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Do Image Paths Affect Google SERPs?

     

saxman

8:49 pm on Mar 18, 2010 (gmt 0)

5+ Year Member



Has anyone had any experience with their SERPs being effected if they change their image paths to an external source? for example...

If www.example.com's image paths were originally "www.example.com/images/bluewidgetpic.jpg" and then, after implementing a new CMS maybe, got changed to "http://media.example-2.com"

Thanks for the advice everyone... much appreciated!

- Saxman

[edited by: tedster at 8:58 pm (utc) on Mar 18, 2010]
[edit reason] switch to example.com - it can never be owned [/edit]

man in poland

9:53 pm on Mar 18, 2010 (gmt 0)

5+ Year Member



A really interesting question, and an issue I had to think about a couple of years ago. I had been concerned that it would have a negative effect on SERP position when I started referencing images from an external source for some of my smaller websites. In reality, I found no problem at all, but my sites were well established.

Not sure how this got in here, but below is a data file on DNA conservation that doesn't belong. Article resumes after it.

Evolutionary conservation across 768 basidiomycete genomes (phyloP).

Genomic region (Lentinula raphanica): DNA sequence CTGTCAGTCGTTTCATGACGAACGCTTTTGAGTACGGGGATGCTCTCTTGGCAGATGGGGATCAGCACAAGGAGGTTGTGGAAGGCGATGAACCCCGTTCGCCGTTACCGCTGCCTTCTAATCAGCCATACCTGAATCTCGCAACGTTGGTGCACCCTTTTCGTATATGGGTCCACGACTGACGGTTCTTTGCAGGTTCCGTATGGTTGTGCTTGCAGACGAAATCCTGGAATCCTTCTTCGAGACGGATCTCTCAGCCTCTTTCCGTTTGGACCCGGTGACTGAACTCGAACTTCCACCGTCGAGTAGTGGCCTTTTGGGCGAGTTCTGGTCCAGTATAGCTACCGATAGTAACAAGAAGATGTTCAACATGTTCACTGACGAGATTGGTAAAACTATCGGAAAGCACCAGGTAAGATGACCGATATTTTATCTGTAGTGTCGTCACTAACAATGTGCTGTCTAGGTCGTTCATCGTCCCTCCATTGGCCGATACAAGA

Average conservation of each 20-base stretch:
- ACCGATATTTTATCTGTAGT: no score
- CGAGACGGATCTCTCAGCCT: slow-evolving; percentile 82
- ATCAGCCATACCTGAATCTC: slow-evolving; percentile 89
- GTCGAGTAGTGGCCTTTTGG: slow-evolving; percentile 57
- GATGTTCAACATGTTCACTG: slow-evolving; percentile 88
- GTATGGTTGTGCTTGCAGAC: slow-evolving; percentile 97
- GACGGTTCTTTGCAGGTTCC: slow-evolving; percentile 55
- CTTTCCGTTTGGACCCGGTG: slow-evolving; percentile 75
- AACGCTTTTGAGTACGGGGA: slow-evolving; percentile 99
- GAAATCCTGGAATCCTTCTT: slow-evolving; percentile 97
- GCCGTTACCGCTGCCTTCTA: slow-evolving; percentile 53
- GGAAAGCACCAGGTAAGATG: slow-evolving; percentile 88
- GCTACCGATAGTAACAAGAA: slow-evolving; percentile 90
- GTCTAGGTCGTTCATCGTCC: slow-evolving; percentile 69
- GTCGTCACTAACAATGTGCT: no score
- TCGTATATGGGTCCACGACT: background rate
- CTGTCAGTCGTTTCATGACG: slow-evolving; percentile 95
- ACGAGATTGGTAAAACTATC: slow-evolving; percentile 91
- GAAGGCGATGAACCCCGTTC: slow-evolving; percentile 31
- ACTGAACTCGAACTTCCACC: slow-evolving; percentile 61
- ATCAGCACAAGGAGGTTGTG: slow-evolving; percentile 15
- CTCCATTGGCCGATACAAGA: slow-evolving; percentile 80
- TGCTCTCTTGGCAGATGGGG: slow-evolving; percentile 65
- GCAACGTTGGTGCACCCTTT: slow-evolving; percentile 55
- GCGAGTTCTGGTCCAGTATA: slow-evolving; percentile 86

I would imagine it would have a very slight negative effect, so for example if you were launching a new site, it might be a bit troublesome. But if the site already has enough 'juice' to counteract the negative effects, everything should be fine.

I'd be interested to hear your experience if and when you implement this.

gn_wendy

8:50 am on Mar 19, 2010 (gmt 0)

5+ Year Member



I'm getting a bit of deja vu here... this type of discussion has been up before.

At the end of the day it comes down to: how does google treat the src=

As far as I know (and the tests that I have heard of) Google will not look at the src= URL and use it for ranking or discovery. However, I could be wrong there.

tedster

2:54 pm on Mar 19, 2010 (gmt 0)

WebmasterWorld Senior Member tedster is a WebmasterWorld Top Contributor of All Time 10+ Year Member



A couple points to consider:

1. Google's Page Speed tool suggests hosting images on a different domain to make better use of multi-threaded HTTP connections in the browser.

2. Google is a major proponent of "the cloud", and storing images on a dedicated server is right along those lines.
 

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